If you really struggle to make it to the gym on Thursdays, find a friend who’s available that night, set a time and a place and a workout regimen that you are both comfortable with and go… no matter what. This keeps you both accountable, plus gives you an excuse to hang out.
3) Think Outside the Box
You don’t have to climb on the elliptical, or jump in the squat rack to be “exercising” - grab a hula-hoop and go nuts. Have small kids? Lay on the floor and play “airplane”, use your legs and arms to lift them up repeatedly. This gives you quality time with the kiddos, plus your arms will get a workout (and probably your abs too from laughing so much)! That’s a win-win in our book!
4) Sign Up for A Class
Keep seeing those flyers for a Zumba or Spin Class and get curious? Go sign up. It will keep things fresh, and push your comfort zone. Who knows, it might just become your new favorite way to exercise. Don’t worry - no one is looking at you, they are all way too concerned about who’s looking at them to notice you, we promise!
5) Make a New Playlist
If you know every time you hop on the treadmill you run out of steam around that two mile mark, make a “treadmill playlist” that has two songs that are either faster paced or that make you think of happy memories near the time it takes you to hit your two mile marker - this will help you take your mind off watching the mile readout increase and before you know it you’ll be on to that third mile just like that.
Have Ways You Already Keep Your Exercises Exciting?
Leave a comment below for our other readers to see!
Carbohydrates have gotten a bad rap the last few years so it’s important to look at why they’re part of a healthy diet. Carbs are great sources of energy-providing glucose. The best carbs are those that contain lots of fiber - fruits, vegetables, and whole grains. Carbs you want to avoid are those that are refined or have had grains removed and sugar added. Think white bread, cookie, cakes.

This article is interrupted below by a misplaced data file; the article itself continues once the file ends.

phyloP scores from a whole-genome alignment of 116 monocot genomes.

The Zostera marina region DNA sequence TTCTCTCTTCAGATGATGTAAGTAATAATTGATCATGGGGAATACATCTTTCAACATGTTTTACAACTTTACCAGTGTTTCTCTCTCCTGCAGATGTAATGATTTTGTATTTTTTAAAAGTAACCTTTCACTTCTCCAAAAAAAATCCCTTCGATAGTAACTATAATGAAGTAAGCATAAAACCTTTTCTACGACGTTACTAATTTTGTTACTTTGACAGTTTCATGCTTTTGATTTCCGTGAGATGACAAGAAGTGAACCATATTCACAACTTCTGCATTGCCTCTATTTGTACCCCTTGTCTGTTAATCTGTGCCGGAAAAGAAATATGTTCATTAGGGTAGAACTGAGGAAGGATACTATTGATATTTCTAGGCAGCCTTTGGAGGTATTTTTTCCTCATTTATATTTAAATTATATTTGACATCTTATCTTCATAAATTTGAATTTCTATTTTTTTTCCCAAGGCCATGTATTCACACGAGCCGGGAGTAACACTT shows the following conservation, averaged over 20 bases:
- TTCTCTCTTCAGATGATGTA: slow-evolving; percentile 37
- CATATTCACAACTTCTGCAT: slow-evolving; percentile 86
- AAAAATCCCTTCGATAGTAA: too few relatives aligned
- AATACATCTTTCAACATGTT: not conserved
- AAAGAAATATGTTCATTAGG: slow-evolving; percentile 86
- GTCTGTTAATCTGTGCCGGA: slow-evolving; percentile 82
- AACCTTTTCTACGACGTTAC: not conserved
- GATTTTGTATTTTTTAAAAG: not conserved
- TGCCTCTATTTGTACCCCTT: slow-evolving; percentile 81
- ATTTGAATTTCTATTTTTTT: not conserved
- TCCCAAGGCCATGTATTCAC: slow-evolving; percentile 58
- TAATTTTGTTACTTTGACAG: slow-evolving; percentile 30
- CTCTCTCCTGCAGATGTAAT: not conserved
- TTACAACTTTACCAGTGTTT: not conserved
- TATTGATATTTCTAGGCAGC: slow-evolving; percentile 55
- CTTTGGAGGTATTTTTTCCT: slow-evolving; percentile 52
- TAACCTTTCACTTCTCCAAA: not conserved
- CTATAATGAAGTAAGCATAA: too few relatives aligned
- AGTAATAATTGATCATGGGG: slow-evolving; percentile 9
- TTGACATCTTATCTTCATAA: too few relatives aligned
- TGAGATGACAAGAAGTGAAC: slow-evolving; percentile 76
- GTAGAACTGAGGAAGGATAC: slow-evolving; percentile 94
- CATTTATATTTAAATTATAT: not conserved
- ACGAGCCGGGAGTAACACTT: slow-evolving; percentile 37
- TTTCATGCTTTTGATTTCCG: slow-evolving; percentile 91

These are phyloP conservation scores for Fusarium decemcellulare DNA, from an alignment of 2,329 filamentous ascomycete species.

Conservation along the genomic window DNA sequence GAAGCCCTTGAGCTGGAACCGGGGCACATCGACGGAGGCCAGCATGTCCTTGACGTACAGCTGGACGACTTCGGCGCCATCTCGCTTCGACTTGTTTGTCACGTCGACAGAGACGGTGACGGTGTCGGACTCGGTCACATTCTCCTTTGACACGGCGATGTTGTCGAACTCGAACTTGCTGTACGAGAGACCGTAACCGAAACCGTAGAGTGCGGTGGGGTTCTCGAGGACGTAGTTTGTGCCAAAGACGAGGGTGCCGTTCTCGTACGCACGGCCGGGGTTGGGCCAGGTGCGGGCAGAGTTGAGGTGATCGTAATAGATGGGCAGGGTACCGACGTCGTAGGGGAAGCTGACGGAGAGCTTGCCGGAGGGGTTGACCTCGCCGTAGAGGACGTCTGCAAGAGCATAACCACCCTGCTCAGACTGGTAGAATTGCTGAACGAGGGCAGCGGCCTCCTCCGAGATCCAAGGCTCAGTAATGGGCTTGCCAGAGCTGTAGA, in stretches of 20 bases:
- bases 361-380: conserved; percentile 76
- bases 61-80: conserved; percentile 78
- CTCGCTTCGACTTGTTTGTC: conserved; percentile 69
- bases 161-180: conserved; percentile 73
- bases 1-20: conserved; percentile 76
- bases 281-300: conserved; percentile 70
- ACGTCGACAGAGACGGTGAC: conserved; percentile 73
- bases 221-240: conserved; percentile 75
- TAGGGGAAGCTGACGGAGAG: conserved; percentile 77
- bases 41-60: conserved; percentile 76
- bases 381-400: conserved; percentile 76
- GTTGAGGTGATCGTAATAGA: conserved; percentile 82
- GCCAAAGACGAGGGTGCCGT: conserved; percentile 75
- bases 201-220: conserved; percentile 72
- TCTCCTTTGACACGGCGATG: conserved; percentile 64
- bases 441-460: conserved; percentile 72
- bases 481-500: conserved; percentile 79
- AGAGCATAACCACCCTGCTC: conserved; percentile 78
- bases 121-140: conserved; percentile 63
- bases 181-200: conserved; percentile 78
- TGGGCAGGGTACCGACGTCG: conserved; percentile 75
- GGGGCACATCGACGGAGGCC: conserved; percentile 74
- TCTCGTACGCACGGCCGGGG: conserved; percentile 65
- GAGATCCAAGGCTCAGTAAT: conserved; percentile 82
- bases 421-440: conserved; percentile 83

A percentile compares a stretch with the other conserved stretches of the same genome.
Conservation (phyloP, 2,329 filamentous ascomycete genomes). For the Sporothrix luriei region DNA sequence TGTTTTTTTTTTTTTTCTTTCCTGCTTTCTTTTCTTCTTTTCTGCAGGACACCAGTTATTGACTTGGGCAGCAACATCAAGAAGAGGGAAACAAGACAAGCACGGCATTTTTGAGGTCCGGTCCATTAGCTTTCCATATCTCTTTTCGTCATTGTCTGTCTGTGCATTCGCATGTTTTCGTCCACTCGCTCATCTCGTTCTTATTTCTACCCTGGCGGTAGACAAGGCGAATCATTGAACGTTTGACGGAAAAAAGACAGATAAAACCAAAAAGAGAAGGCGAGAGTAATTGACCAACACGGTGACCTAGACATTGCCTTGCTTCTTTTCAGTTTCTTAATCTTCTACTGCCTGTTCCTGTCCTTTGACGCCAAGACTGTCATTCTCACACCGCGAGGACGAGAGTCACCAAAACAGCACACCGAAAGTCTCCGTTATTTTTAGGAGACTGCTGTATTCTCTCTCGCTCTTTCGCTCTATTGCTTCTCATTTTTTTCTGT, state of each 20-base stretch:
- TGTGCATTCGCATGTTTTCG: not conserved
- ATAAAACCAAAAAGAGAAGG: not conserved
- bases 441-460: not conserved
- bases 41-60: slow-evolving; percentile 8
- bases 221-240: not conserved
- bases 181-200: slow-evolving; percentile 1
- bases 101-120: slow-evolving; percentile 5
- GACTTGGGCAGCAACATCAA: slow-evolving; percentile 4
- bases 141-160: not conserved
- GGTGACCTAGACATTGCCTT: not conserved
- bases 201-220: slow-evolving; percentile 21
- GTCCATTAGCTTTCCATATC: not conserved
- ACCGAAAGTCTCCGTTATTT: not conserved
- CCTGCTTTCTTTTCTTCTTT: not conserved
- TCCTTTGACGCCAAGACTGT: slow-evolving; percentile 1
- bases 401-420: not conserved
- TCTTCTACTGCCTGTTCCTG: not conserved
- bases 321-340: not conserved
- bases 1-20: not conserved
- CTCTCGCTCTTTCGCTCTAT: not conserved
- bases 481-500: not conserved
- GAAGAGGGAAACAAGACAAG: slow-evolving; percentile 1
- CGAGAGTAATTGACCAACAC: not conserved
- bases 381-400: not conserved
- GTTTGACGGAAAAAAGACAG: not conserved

Here are some reasons you don’t want to ditch carbs completely:
Your brain runs on glucose - glucose comes from carbs. Remove carbs completely and you may have trouble remembering and learning since your brain won’t have enough glucose to function properly.
• Reduce Bloating
Good carbs contain fiber which helps keep you regular and eliminating waste efficiently.
• Mood Boosters
Most carbs contain tryptophan which creates serotonin in your brain and makes you feel full and content. Without it, you can feel hungry even after eating a 20oz steak and may have trouble shaking bad moods.
• Athletic Performance
Carbs are stored in your body as glycogen, which is a crucial factor in the duration and intensity of your physical activity. Without carbs, you don’t have much to run on and you’ll tire quickly.
• Muscle Mass
Without carbs, there is no glycogen to feed your muscles, so your body begins to use amino acid stores. This results in a decrease of muscle mass which then leads to metabolism issues.
• Weight Loss is Deceiving
The weight loss seen by eliminating carbs is due to the body not holding water that it normally would with carbs. Your scale may say you’re doing a good job, but you’re just getting dehydrated and losing muscle. Even then, the weight loss will taper off after 6 months.
Why Carbohydrates Are Important for Your Diet
Why Are Carbs Important?
Why Carbs Are the Most Important of Macros
Effects of normal meals rich in carbohydrates or proteins on plasma tryptophan and tyrosine ratios
Photo by Chris Lawton on Unsplash
Adding more fiber to your diet can help reduce inflammation, increase good gut bacteria, and even reduce the risk of developing arthritis, diabetes, and heart disease.